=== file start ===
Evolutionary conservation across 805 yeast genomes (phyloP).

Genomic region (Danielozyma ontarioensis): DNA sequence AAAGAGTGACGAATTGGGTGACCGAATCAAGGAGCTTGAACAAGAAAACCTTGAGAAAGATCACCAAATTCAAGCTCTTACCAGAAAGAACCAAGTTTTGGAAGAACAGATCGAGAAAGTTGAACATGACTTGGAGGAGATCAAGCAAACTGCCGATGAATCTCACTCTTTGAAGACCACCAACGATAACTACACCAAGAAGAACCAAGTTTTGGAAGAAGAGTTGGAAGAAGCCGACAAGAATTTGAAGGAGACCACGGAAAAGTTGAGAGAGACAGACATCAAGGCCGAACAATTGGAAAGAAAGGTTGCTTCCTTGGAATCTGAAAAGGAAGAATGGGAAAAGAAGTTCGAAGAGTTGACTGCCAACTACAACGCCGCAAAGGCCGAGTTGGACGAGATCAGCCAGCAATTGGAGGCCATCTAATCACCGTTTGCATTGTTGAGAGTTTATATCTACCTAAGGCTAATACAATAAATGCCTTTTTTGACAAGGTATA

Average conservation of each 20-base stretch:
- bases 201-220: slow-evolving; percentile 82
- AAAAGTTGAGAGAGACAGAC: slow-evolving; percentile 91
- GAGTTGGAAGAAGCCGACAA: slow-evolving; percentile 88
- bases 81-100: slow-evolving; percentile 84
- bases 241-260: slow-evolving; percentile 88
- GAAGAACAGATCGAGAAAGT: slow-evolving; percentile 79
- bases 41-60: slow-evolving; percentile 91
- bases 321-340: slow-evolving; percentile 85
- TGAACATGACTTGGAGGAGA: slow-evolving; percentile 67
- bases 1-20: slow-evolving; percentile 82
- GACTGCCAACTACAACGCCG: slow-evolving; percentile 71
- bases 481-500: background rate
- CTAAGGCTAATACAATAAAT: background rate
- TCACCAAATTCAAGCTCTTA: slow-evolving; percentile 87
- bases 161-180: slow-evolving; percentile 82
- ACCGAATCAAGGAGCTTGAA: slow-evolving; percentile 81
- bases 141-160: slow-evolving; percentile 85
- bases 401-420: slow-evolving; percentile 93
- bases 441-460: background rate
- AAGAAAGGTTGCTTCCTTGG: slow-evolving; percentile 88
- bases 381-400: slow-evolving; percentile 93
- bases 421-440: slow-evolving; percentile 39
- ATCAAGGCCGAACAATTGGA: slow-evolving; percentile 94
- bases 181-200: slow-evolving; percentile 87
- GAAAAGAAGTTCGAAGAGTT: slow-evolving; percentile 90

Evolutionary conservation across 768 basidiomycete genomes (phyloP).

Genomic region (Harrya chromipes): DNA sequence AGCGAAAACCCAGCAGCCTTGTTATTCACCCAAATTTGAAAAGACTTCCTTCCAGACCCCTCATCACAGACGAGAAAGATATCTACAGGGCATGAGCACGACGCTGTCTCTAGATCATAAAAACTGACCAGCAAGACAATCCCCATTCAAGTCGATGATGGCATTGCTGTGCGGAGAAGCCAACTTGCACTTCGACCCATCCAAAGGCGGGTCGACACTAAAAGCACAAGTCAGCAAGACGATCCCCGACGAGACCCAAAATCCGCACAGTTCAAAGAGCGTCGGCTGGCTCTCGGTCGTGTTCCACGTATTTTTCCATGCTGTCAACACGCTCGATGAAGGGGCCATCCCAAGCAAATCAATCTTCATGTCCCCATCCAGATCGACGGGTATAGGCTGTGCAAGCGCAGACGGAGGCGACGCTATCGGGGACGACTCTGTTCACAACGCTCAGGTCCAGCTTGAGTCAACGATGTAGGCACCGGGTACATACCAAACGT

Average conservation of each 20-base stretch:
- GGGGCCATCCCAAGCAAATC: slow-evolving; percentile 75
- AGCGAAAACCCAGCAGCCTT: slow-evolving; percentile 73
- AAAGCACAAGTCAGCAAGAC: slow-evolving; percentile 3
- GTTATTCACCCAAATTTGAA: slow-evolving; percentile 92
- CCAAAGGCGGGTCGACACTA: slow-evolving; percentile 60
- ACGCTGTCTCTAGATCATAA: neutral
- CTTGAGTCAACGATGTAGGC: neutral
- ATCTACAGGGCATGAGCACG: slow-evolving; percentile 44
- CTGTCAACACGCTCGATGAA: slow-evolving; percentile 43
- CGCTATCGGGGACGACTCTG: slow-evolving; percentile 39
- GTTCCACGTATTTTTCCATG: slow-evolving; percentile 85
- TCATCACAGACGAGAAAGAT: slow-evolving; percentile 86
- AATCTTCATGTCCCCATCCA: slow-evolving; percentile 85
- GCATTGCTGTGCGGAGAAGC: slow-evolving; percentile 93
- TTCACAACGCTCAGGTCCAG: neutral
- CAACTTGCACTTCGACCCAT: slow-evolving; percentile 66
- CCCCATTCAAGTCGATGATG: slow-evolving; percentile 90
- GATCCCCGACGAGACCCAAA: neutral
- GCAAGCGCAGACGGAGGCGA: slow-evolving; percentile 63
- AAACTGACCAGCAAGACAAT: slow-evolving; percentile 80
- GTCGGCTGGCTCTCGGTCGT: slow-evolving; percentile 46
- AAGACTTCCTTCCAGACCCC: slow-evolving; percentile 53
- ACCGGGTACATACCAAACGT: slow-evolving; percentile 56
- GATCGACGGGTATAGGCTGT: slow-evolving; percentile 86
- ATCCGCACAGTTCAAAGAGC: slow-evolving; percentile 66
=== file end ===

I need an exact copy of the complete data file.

Evolutionary conservation across 805 yeast genomes (phyloP).

Genomic region (Danielozyma ontarioensis): DNA sequence AAAGAGTGACGAATTGGGTGACCGAATCAAGGAGCTTGAACAAGAAAACCTTGAGAAAGATCACCAAATTCAAGCTCTTACCAGAAAGAACCAAGTTTTGGAAGAACAGATCGAGAAAGTTGAACATGACTTGGAGGAGATCAAGCAAACTGCCGATGAATCTCACTCTTTGAAGACCACCAACGATAACTACACCAAGAAGAACCAAGTTTTGGAAGAAGAGTTGGAAGAAGCCGACAAGAATTTGAAGGAGACCACGGAAAAGTTGAGAGAGACAGACATCAAGGCCGAACAATTGGAAAGAAAGGTTGCTTCCTTGGAATCTGAAAAGGAAGAATGGGAAAAGAAGTTCGAAGAGTTGACTGCCAACTACAACGCCGCAAAGGCCGAGTTGGACGAGATCAGCCAGCAATTGGAGGCCATCTAATCACCGTTTGCATTGTTGAGAGTTTATATCTACCTAAGGCTAATACAATAAATGCCTTTTTTGACAAGGTATA

Average conservation of each 20-base stretch:
- bases 201-220: slow-evolving; percentile 82
- AAAAGTTGAGAGAGACAGAC: slow-evolving; percentile 91
- GAGTTGGAAGAAGCCGACAA: slow-evolving; percentile 88
- bases 81-100: slow-evolving; percentile 84
- bases 241-260: slow-evolving; percentile 88
- GAAGAACAGATCGAGAAAGT: slow-evolving; percentile 79
- bases 41-60: slow-evolving; percentile 91
- bases 321-340: slow-evolving; percentile 85
- TGAACATGACTTGGAGGAGA: slow-evolving; percentile 67
- bases 1-20: slow-evolving; percentile 82
- GACTGCCAACTACAACGCCG: slow-evolving; percentile 71
- bases 481-500: background rate
- CTAAGGCTAATACAATAAAT: background rate
- TCACCAAATTCAAGCTCTTA: slow-evolving; percentile 87
- bases 161-180: slow-evolving; percentile 82
- ACCGAATCAAGGAGCTTGAA: slow-evolving; percentile 81
- bases 141-160: slow-evolving; percentile 85
- bases 401-420: slow-evolving; percentile 93
- bases 441-460: background rate
- AAGAAAGGTTGCTTCCTTGG: slow-evolving; percentile 88
- bases 381-400: slow-evolving; percentile 93
- bases 421-440: slow-evolving; percentile 39
- ATCAAGGCCGAACAATTGGA: slow-evolving; percentile 94
- bases 181-200: slow-evolving; percentile 87
- GAAAAGAAGTTCGAAGAGTT: slow-evolving; percentile 90

Evolutionary conservation across 768 basidiomycete genomes (phyloP).

Genomic region (Harrya chromipes): DNA sequence AGCGAAAACCCAGCAGCCTTGTTATTCACCCAAATTTGAAAAGACTTCCTTCCAGACCCCTCATCACAGACGAGAAAGATATCTACAGGGCATGAGCACGACGCTGTCTCTAGATCATAAAAACTGACCAGCAAGACAATCCCCATTCAAGTCGATGATGGCATTGCTGTGCGGAGAAGCCAACTTGCACTTCGACCCATCCAAAGGCGGGTCGACACTAAAAGCACAAGTCAGCAAGACGATCCCCGACGAGACCCAAAATCCGCACAGTTCAAAGAGCGTCGGCTGGCTCTCGGTCGTGTTCCACGTATTTTTCCATGCTGTCAACACGCTCGATGAAGGGGCCATCCCAAGCAAATCAATCTTCATGTCCCCATCCAGATCGACGGGTATAGGCTGTGCAAGCGCAGACGGAGGCGACGCTATCGGGGACGACTCTGTTCACAACGCTCAGGTCCAGCTTGAGTCAACGATGTAGGCACCGGGTACATACCAAACGT

Average conservation of each 20-base stretch:
- GGGGCCATCCCAAGCAAATC: slow-evolving; percentile 75
- AGCGAAAACCCAGCAGCCTT: slow-evolving; percentile 73
- AAAGCACAAGTCAGCAAGAC: slow-evolving; percentile 3
- GTTATTCACCCAAATTTGAA: slow-evolving; percentile 92
- CCAAAGGCGGGTCGACACTA: slow-evolving; percentile 60
- ACGCTGTCTCTAGATCATAA: neutral
- CTTGAGTCAACGATGTAGGC: neutral
- ATCTACAGGGCATGAGCACG: slow-evolving; percentile 44
- CTGTCAACACGCTCGATGAA: slow-evolving; percentile 43
- CGCTATCGGGGACGACTCTG: slow-evolving; percentile 39
- GTTCCACGTATTTTTCCATG: slow-evolving; percentile 85
- TCATCACAGACGAGAAAGAT: slow-evolving; percentile 86
- AATCTTCATGTCCCCATCCA: slow-evolving; percentile 85
- GCATTGCTGTGCGGAGAAGC: slow-evolving; percentile 93
- TTCACAACGCTCAGGTCCAG: neutral
- CAACTTGCACTTCGACCCAT: slow-evolving; percentile 66
- CCCCATTCAAGTCGATGATG: slow-evolving; percentile 90
- GATCCCCGACGAGACCCAAA: neutral
- GCAAGCGCAGACGGAGGCGA: slow-evolving; percentile 63
- AAACTGACCAGCAAGACAAT: slow-evolving; percentile 80
- GTCGGCTGGCTCTCGGTCGT: slow-evolving; percentile 46
- AAGACTTCCTTCCAGACCCC: slow-evolving; percentile 53
- ACCGGGTACATACCAAACGT: slow-evolving; percentile 56
- GATCGACGGGTATAGGCTGT: slow-evolving; percentile 86
- ATCCGCACAGTTCAAAGAGC: slow-evolving; percentile 66